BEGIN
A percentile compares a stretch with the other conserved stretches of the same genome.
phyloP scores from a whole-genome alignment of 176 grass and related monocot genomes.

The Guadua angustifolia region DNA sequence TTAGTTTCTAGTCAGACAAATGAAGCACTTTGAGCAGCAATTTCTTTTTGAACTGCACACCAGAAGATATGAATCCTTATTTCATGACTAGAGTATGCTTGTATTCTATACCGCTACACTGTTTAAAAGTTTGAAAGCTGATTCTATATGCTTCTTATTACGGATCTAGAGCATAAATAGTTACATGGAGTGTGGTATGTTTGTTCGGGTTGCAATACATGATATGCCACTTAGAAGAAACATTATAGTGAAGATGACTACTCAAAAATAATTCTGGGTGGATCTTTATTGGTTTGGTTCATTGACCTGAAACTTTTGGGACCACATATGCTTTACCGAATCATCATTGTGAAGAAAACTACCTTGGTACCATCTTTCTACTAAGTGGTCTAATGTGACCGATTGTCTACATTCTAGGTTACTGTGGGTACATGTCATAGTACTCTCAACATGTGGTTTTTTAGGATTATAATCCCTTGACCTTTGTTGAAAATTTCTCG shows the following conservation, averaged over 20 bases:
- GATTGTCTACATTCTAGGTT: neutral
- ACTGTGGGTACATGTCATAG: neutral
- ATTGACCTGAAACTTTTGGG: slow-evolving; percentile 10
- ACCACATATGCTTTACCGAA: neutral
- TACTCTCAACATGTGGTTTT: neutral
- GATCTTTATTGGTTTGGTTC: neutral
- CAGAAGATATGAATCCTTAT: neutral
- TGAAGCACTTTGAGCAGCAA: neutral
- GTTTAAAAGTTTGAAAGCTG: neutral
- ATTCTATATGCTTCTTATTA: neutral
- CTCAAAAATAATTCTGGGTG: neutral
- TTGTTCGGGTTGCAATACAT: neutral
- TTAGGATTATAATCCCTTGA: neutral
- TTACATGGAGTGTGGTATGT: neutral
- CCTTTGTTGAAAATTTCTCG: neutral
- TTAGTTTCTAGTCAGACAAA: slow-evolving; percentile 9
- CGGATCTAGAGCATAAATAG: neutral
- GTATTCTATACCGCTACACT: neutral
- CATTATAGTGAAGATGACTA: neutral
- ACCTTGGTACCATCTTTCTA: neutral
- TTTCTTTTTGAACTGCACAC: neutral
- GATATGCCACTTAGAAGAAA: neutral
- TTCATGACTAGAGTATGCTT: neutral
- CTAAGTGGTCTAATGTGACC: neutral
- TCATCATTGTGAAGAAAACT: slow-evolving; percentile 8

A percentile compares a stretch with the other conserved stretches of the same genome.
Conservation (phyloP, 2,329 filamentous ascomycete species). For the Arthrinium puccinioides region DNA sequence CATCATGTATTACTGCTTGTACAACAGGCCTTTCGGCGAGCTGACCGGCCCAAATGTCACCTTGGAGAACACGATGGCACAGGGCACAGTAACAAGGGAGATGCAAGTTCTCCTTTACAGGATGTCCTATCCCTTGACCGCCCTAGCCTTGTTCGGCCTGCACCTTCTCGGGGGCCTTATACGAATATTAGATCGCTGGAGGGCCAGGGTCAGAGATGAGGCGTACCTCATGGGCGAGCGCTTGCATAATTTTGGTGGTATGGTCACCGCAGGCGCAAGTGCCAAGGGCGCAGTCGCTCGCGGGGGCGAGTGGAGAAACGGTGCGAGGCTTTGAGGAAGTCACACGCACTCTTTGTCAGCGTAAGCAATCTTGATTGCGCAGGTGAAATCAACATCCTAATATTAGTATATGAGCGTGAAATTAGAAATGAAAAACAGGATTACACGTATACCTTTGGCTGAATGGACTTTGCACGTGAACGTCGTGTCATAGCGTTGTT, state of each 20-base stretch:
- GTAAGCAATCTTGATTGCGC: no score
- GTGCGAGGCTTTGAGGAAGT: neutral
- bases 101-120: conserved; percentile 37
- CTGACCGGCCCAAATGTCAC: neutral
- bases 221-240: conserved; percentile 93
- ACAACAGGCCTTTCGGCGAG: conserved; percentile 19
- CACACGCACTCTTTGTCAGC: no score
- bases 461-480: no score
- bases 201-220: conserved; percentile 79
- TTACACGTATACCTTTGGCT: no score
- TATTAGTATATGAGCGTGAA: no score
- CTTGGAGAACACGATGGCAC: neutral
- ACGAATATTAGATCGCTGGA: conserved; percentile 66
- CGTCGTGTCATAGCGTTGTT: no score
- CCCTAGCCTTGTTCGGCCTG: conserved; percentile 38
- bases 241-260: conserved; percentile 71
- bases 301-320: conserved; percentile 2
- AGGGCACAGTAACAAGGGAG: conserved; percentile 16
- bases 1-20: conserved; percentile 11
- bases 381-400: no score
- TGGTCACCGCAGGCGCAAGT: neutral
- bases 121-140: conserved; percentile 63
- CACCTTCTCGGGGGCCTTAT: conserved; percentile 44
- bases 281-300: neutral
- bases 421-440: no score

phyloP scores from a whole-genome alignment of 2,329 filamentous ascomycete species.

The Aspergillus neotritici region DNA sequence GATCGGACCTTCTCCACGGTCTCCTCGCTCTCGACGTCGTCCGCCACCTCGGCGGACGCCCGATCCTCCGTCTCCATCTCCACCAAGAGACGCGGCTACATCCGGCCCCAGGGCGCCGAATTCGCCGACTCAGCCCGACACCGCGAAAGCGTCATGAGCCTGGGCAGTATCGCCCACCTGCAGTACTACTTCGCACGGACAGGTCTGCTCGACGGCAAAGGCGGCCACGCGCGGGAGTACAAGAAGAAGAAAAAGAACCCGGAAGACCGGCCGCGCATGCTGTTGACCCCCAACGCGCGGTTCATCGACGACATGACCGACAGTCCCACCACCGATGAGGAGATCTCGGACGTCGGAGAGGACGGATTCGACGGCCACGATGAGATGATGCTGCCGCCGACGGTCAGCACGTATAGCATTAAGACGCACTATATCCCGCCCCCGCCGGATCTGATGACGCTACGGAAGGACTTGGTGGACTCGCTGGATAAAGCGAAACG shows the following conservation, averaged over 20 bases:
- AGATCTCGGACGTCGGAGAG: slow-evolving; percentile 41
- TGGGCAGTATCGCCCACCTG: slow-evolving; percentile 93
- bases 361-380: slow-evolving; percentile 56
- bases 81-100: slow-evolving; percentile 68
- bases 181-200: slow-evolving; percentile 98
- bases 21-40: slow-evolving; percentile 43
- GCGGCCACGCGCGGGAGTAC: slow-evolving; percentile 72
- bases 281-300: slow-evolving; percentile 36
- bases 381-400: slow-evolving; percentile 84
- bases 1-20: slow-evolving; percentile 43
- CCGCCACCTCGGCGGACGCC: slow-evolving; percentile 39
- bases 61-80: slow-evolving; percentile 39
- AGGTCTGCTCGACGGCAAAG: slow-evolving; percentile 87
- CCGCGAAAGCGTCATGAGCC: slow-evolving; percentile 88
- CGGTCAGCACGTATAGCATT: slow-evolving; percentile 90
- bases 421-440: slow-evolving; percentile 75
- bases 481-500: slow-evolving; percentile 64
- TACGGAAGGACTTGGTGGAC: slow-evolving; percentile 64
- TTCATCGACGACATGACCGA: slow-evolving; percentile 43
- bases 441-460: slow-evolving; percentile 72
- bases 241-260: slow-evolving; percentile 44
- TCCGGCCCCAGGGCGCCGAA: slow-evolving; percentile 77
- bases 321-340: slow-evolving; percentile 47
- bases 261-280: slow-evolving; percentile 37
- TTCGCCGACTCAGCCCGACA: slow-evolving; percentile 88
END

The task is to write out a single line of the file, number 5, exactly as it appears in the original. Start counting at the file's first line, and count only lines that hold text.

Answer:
- ACTGTGGGTACATGTCATAG: neutral